Regardless of where you look in Atomic Heart, you’re bound to see something influenced by the USSR. From its dramatic red colors to its stars, sickles, and hammers, it’s easy to tell the game takes place in the Soviet Union. But when does Atomic Heart take place, and how does its timeline relate to real, historical events? If you’re curious to learn more about the dystopian shooter, here’s what you need to know.
When does 'Atomic Heart' take place?
Atomic Heart takes place in an alternate timeline that doesn’t have much in common with reality. In its world, a brilliant scientist by the name of Dmitry Sechenov created Polymer in 1936. This liquid was highly programmable, leading to the invention of hundreds of automated robots and creating a workforce that was largely void of humans. Eventually, that leads to the creation of Kollektiv 2.0, an enhanced AI that aims to link robots together for better performance.
As for what year Atomic Heart takes place, it’s set in 1955 during the launch of this new AI initiative. You’ll follow Major Sergey Nechayev (also known as P-3) as he helps ensure a smooth launch of Kollektiv 2.0. Things don’t quite go as planned, however, and he’s left battling an army of hostile robots that no longer listen to their human creators. The entire story of Atomic Heart takes place in 1955, with no gaps in the action or time jumps to speed along the plot.
Is 'Atomic Heart' all fiction?
While Atomic Heart touches on real-life events and features plenty of USSR influences, the game is a complete work of fiction. Much of the backstory is set around World War II, although because of its alternate timeline (which includes the invention of Polymer) the war was quickly won by the Soviets.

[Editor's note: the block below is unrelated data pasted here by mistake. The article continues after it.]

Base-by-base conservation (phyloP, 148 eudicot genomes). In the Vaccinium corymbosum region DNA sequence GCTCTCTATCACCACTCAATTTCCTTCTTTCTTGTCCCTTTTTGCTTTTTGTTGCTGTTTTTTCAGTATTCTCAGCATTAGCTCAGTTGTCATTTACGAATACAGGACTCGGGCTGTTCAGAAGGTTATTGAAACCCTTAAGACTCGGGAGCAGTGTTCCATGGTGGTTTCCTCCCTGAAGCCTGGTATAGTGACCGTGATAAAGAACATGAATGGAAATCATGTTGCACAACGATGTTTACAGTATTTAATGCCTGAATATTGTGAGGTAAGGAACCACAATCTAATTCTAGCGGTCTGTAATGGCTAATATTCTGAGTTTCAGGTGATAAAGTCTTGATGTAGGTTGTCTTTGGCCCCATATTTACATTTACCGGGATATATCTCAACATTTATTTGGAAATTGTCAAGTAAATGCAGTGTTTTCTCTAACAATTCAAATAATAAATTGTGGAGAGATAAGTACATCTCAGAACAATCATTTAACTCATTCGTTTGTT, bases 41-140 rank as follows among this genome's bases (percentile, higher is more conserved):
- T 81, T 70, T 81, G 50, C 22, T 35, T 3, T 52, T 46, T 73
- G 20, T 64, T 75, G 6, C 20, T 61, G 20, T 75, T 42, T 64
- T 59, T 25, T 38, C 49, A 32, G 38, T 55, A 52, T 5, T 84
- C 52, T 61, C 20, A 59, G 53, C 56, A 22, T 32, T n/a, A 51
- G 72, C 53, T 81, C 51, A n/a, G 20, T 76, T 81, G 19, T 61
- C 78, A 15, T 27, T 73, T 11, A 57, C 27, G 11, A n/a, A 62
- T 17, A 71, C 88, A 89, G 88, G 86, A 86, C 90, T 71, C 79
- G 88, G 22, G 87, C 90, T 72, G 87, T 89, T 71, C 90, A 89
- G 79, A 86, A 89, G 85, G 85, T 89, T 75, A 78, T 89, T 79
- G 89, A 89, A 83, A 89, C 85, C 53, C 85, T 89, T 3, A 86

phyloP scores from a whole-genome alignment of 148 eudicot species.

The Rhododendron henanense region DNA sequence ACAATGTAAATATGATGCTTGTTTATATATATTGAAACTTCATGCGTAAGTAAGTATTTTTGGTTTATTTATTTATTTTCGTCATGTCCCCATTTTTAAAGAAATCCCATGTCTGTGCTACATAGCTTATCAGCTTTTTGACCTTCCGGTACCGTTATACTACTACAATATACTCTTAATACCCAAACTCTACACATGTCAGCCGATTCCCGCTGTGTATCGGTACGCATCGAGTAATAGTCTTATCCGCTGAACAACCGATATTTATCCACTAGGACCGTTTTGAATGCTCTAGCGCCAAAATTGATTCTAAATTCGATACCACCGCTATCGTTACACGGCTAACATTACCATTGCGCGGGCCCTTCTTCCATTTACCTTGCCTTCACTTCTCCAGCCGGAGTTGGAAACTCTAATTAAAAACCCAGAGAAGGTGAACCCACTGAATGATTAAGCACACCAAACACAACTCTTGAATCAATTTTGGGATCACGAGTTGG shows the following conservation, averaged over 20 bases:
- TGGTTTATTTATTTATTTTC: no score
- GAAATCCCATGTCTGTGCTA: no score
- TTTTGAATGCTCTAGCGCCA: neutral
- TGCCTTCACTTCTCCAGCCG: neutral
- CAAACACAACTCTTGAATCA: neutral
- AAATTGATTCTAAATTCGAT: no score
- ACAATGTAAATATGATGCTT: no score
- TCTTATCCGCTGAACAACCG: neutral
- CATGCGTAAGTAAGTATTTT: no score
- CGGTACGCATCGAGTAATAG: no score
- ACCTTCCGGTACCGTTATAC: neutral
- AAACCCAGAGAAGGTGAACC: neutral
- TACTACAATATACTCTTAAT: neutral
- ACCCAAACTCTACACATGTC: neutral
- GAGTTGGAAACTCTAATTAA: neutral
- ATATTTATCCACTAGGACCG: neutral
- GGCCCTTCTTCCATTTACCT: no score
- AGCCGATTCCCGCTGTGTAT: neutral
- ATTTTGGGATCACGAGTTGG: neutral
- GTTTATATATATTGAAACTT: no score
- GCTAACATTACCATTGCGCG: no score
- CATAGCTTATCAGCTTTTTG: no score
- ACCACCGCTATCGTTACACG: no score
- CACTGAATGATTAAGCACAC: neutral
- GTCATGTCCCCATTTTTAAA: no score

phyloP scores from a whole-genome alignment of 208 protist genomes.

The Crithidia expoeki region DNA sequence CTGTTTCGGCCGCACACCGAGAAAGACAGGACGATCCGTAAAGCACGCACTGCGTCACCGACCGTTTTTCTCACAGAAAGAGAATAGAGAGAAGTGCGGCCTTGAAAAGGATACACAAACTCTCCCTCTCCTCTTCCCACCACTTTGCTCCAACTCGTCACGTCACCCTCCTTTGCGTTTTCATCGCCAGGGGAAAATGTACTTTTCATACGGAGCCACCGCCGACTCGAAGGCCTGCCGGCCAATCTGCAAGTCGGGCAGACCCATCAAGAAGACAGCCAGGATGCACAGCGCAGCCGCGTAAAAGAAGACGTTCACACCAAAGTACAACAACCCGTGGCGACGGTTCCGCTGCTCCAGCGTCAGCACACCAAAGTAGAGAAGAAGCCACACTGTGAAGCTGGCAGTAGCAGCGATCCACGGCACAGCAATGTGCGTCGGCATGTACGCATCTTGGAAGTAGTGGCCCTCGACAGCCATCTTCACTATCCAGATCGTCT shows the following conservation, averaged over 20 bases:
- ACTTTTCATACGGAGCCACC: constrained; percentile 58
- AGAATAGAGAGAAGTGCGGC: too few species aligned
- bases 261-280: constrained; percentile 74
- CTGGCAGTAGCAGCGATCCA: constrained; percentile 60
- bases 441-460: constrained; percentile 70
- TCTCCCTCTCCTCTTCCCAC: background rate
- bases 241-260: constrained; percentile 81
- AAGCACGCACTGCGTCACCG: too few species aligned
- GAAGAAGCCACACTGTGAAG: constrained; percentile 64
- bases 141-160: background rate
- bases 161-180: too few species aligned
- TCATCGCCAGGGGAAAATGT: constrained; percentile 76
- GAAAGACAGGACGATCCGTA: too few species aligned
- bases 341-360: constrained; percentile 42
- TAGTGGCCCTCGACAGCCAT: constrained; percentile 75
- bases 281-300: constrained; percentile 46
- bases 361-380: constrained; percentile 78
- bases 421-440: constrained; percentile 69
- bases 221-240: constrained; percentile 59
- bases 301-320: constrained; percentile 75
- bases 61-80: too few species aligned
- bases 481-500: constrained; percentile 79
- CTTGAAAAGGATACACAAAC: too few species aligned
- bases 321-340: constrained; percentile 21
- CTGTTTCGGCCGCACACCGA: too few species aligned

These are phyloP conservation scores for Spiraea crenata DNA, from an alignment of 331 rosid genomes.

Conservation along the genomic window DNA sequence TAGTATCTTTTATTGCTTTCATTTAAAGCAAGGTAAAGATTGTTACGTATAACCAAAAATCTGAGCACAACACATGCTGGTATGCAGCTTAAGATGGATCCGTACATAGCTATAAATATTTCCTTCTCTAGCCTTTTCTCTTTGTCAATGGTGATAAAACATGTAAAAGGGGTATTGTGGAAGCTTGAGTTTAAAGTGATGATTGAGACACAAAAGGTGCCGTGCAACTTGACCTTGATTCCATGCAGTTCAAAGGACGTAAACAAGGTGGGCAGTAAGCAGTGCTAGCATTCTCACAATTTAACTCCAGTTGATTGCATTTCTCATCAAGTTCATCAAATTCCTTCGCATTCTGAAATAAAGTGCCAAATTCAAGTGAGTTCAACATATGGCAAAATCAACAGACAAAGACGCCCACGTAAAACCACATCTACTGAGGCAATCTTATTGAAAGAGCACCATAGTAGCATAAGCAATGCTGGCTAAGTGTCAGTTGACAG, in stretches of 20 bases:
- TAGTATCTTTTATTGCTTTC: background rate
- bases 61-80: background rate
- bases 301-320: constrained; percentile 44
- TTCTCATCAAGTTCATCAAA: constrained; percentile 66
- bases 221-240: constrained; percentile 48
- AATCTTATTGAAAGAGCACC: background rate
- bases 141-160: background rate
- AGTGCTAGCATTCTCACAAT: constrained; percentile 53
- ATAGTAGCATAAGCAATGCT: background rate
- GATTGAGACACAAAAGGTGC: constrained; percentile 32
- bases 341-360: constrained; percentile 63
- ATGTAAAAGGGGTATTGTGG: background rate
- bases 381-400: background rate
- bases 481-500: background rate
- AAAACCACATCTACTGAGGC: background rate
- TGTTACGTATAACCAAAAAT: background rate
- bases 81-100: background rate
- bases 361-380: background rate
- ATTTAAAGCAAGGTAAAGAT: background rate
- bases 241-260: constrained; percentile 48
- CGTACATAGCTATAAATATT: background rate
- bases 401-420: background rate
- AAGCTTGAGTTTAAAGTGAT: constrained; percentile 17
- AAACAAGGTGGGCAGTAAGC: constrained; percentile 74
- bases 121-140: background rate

But before Polymer helped the USSR win the war, the Nazis managed to release a virus that wiped out much of humanity – leading to increased demand for Polymer as corporations looked for ways to staff their workforce.
All of this is entirely fiction. It's true that the USSR did win World War II as part of the Allied Powers, but beyond that, Atomic Heart is purely a work of art. None of the structures, storylines, or people in Atomic Heart are meant to replicate anything from the real world. And while there were some wild science experiences happening during the WWII era, there's no evidence anything from Atomic Hearts ever saw the light of day.
As for what was actually happening in the USSR in 1955? Nikita Khrushchev was the First Secretary of the Communist Party and the Warsaw Treaty Organization was being formed between USSR and several countries in eastern Europe – which sounds a lot more boring than the plot of Atomic Heart.